Pick up a newspaper today and there's a good chance you'll find a headline about rising energy prices. Or one about the dangers of global warming. These are problems that, at the least, threaten corporate and family budgets and, at the worst, could wreak havoc on the global economy and even alter the way we live our lives. The more people read, the more they want to be part of the solutions.
The nation's public power providers have been listening. In recent years, they've unveiled scores of special programs aimed at helping business and residential customers reduce their energy consumption and costs. And more than ever, these utilities are looking for environmentally sensitive ways to generate and obtain power - and again, use less of it. The solutions they're promoting are true win-win situations, good for customers and the utilities alike.
That shouldn't be very surprising, as the interests of public power providers are completely aligned with the interests of their customers - because public utilities are an arm of local governmental entities, the customers of public power organizations are essentially also their masters.
Lightening the Load
Take Gainesville Regional Utilities as an example. It's Florida's fifth-largest municipal electric utility, providing electricity along with natural gas, water, wastewater, and telecommunication services. These days, it not only sells electricity but also tries to get its customers to buy less electricity.
"We set goals in the summer of 2006 for energy demand reductions for our customers," says Bill Shepherd, energy and business services manager. "We rolled out 22 different programs, and set a goal for a first-year demand reduction of 2.69 megawatts and 13,652 megawatt-hours. We exceeded our energy reduction goals."
In fact, the utility's customers were able to cut demand in that first year by 15,092 megawatt-hours and 2.51 megawatts. That second statistic was lower mainly because two major demand-reduction projects were not finished on-time - exclude those from the goal and the city was right on target with everything else.
Programs include incentives for installing high-efficiency cooling equipment, repairing leaks in ducts, and putting in heat recovery units to capture heat coming off the air conditioner and use it to help with water heating. GRU even has a program that pays to replace exit signs with newer models that use LEDs instead of incandescent bulbs. Each LED exit sign costs its owner $25 less per year by using less energy and eliminating the need to replace bulbs every couple of thousand hours.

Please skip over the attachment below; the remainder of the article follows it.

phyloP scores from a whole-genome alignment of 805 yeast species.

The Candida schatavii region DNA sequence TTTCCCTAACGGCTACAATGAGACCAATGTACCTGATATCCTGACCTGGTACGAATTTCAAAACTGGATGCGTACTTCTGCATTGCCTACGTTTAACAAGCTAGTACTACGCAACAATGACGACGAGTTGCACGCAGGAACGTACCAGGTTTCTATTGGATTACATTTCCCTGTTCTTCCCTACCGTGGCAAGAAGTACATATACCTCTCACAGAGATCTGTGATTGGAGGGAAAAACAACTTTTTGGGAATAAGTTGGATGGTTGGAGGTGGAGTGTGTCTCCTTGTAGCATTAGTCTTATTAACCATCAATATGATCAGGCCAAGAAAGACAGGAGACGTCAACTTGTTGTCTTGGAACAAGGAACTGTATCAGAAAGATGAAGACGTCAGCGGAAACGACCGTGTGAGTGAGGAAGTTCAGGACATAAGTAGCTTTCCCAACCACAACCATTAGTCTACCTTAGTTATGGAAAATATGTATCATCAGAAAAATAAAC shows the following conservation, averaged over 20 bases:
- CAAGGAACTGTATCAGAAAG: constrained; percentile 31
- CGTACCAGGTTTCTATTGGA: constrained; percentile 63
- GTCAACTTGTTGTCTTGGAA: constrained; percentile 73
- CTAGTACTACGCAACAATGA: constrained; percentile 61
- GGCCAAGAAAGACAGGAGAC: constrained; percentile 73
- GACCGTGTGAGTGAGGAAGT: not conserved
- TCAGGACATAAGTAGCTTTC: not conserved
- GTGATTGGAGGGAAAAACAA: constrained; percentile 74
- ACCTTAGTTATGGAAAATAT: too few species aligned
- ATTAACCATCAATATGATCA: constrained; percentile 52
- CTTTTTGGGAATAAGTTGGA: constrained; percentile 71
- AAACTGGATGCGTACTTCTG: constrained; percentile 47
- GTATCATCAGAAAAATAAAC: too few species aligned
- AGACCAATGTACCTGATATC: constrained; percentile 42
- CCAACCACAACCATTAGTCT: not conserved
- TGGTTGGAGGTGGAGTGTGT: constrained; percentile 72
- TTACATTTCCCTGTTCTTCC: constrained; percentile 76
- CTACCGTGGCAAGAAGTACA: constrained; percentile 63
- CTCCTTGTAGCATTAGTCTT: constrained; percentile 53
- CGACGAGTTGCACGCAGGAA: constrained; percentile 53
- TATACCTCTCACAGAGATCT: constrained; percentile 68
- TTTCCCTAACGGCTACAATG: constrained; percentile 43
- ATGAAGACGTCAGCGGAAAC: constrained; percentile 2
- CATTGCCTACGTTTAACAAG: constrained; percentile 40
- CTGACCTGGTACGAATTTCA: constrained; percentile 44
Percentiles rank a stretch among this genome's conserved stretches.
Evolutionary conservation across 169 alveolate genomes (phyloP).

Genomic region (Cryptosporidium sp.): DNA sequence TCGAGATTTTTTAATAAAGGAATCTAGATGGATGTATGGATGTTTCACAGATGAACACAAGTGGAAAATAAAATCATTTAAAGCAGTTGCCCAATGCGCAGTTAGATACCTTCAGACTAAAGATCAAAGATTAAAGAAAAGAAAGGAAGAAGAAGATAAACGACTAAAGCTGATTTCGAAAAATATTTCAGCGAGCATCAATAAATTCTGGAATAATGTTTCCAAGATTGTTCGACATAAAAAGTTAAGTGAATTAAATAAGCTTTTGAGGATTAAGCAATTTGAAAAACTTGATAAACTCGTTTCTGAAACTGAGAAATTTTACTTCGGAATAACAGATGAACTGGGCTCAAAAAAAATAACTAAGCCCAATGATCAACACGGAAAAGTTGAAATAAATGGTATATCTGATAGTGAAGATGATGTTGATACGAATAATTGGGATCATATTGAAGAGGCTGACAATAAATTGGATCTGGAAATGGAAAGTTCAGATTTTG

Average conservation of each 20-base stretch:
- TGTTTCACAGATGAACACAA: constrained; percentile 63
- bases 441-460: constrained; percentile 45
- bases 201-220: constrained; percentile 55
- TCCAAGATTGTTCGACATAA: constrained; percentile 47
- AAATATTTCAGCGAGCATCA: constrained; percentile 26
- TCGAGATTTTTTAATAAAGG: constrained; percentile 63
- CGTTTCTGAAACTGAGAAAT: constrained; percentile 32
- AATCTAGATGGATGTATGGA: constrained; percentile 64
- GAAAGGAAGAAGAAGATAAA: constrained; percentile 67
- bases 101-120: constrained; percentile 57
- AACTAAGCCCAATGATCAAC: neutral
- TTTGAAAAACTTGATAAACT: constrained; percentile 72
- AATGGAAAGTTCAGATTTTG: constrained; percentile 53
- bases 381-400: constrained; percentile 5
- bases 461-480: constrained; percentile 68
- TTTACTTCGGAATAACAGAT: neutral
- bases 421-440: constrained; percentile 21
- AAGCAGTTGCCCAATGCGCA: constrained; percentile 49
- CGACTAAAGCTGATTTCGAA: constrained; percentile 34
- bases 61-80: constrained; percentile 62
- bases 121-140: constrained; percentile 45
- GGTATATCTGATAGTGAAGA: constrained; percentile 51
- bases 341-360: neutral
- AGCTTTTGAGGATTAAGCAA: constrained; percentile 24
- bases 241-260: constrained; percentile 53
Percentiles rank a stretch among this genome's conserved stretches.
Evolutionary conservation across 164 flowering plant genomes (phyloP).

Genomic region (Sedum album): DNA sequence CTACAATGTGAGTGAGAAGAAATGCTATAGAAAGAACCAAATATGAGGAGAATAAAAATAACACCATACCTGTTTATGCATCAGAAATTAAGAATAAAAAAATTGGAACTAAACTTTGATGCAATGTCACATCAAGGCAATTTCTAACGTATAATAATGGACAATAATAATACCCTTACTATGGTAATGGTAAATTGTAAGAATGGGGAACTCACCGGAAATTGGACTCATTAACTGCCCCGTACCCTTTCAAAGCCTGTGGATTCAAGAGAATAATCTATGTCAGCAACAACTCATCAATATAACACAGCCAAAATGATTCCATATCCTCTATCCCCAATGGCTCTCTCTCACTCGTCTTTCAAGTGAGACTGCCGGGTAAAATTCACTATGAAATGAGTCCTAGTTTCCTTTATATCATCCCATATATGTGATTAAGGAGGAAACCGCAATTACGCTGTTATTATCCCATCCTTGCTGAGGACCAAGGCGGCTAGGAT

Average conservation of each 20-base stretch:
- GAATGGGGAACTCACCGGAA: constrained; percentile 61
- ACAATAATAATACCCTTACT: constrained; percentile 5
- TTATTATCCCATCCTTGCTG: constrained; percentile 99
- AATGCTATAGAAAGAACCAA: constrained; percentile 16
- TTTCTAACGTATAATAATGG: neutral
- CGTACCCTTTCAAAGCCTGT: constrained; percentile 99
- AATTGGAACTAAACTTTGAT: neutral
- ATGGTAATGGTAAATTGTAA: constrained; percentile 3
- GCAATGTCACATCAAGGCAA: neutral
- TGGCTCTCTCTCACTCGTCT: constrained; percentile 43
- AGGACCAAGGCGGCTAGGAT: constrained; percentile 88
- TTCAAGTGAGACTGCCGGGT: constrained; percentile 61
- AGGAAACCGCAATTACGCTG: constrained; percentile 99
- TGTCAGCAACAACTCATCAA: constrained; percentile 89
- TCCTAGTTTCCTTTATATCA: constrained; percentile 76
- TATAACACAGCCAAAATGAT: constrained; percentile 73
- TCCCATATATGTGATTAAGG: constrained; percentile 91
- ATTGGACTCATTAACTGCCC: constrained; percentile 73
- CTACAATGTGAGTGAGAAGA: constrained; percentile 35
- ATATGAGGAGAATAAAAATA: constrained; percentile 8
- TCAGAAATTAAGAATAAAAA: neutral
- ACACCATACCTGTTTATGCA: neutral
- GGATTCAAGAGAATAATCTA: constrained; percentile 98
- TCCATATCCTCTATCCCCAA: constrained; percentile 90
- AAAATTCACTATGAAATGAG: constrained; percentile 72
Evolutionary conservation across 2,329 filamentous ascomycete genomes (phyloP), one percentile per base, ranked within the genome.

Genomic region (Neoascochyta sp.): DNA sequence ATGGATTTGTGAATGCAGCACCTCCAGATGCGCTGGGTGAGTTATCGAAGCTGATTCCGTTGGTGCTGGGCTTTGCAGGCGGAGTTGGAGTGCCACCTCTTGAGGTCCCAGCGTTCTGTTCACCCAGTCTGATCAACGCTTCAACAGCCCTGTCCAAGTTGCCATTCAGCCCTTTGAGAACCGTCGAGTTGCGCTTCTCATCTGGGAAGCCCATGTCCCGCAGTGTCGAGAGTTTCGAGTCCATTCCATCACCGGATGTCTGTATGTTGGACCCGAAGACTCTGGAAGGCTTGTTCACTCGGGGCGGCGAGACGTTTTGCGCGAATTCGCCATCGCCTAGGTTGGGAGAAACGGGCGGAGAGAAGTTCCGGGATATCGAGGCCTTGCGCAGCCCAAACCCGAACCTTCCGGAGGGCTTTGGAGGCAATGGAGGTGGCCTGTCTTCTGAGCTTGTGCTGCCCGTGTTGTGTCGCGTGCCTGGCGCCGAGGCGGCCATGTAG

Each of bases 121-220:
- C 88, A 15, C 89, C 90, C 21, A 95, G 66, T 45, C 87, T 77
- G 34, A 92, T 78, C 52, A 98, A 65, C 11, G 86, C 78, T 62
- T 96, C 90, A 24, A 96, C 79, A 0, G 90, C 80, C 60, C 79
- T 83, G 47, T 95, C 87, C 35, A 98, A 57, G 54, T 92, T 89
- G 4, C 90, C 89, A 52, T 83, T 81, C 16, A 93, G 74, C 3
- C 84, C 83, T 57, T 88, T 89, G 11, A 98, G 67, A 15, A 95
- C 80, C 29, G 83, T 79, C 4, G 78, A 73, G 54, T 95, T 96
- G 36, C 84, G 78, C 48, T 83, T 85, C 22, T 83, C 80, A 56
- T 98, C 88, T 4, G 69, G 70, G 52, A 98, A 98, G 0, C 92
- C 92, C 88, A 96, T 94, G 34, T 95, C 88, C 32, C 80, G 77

GRU has established a network of contractors that can help businesses and homeowners implement energy-saving improvements. Shepherd says the first workshop for contractors drew about a dozen, the second attracted twice that number, and the third doubled the number of participating contractors yet again. Everyone in Gainesville, it seems, wants to get on board the energy-saving bandwagon, thanks to the efforts of the municipal utility.
"We're very pleased," Shepherd says - but not complacent. For 2008, the utility is adding three more programs, including a plan to have contractors conduct energy surveys of structures, making energy-reduction recommendations involving insulation, duct repair, cooling equipment, and the like. Rebates encourage property owners to follow through on the recommendations.
Lakeland, Florida, has developed similar programs. "We have recently developed rebates and incentive programs," says John Adkinson, manager of energy and business services for Lakeland Electric. "These include residential attic insulation rebates, compact fluorescent lighting giveaways, HVAC maintenance incentives, weatherization, and online energy audits." The city utility also has retrofitted more than 100 intersections with LED lamps.
In Nebraska, the Omaha Public Power District (OPPD) has been partnering with the University of Nebraska-Lincoln to help customers boost energy efficiency, says Roger Christianson, manager of economic development. "Sixty energy efficiency projects so far have resulted in savings of $1.8 million for customers and an estimated reduction of CO2 emissions of 15,000 tons each year," he says. "Some customers saved 40 percent on their energy bills while improving operating conditions and the comfort of the tenants."